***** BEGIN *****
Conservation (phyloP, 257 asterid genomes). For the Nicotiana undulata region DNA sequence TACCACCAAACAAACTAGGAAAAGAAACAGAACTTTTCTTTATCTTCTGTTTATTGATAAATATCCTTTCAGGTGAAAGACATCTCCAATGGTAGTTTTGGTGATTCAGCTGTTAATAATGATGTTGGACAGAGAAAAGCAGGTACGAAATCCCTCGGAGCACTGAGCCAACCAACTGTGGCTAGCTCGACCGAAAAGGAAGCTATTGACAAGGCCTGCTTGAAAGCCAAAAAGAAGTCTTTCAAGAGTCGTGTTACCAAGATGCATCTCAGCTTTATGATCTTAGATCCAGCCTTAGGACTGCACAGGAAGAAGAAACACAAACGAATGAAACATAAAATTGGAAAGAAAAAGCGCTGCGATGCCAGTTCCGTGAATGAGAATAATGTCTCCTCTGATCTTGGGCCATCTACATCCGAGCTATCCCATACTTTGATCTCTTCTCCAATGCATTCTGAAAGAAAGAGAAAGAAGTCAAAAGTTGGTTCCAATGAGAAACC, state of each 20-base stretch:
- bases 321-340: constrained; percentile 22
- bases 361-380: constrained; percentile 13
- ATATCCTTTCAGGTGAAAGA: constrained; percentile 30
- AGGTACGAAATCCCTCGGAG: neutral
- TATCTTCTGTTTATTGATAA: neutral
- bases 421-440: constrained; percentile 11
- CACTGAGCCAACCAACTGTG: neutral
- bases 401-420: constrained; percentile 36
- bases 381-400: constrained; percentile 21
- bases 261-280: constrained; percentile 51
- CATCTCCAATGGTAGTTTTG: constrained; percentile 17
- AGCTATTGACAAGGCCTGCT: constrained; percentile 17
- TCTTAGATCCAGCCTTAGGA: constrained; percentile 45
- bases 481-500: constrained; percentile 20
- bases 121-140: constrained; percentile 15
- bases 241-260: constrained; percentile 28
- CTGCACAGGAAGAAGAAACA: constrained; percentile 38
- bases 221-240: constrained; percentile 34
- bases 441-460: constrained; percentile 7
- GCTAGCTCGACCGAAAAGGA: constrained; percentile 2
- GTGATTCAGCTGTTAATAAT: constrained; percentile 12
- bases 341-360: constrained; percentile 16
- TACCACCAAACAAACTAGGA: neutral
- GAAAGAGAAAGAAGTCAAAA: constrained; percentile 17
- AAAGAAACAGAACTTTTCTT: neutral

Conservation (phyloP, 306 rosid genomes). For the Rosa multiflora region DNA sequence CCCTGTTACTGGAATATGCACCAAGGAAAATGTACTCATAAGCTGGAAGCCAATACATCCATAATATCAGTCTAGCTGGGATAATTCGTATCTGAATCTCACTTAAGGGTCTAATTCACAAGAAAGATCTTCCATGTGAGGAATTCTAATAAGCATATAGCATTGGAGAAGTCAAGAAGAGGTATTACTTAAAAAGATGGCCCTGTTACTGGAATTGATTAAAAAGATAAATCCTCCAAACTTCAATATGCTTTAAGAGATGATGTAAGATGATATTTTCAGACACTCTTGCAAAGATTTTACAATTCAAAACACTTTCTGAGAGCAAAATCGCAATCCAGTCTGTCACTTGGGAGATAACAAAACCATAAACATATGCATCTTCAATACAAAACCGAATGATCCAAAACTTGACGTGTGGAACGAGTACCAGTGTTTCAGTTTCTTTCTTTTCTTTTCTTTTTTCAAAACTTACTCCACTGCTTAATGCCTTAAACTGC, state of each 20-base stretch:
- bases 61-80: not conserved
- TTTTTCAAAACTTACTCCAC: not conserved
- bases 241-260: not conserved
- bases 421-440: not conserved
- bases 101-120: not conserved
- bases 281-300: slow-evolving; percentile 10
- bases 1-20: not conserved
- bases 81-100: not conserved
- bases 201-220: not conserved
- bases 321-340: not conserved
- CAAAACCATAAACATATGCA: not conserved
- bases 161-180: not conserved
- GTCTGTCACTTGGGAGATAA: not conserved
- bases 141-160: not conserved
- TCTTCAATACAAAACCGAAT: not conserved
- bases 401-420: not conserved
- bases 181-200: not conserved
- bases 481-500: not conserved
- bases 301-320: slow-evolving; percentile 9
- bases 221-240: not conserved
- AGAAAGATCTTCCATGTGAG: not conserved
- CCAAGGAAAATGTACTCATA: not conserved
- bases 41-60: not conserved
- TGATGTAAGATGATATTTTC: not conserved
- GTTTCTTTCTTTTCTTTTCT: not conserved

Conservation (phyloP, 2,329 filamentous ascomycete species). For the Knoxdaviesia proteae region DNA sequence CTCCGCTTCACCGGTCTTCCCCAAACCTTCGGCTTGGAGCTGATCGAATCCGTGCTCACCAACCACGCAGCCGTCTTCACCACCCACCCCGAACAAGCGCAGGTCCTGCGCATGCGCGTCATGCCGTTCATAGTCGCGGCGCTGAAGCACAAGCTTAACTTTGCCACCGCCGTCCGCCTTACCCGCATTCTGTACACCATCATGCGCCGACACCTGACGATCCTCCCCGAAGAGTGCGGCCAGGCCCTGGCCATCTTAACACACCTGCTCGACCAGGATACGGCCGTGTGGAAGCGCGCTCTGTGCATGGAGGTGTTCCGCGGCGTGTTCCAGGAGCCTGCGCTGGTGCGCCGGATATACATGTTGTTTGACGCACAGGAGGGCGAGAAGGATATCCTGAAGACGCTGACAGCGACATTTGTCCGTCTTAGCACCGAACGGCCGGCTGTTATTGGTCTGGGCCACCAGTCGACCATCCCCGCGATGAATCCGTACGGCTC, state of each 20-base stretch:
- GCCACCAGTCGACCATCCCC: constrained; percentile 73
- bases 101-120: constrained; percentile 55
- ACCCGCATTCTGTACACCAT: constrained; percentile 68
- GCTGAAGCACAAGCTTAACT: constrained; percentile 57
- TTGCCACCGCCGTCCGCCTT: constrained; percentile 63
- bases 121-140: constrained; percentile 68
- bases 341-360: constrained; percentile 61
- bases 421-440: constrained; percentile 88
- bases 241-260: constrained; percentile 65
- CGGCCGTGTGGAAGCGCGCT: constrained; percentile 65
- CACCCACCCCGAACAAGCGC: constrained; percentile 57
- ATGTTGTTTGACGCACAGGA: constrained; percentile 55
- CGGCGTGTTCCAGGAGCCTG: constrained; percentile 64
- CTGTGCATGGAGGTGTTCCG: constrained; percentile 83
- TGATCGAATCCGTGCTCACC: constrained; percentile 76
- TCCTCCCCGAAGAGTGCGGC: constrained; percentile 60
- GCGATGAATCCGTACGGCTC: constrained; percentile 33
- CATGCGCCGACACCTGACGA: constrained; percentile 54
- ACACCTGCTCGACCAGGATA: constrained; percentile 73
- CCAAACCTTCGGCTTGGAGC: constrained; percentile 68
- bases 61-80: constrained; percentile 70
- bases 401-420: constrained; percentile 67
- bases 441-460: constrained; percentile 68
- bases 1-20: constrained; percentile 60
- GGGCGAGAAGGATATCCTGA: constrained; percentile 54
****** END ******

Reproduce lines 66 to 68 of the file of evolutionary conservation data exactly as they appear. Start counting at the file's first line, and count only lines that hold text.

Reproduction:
- CGGCGTGTTCCAGGAGCCTG: constrained; percentile 64
- CTGTGCATGGAGGTGTTCCG: constrained; percentile 83
- TGATCGAATCCGTGCTCACC: constrained; percentile 76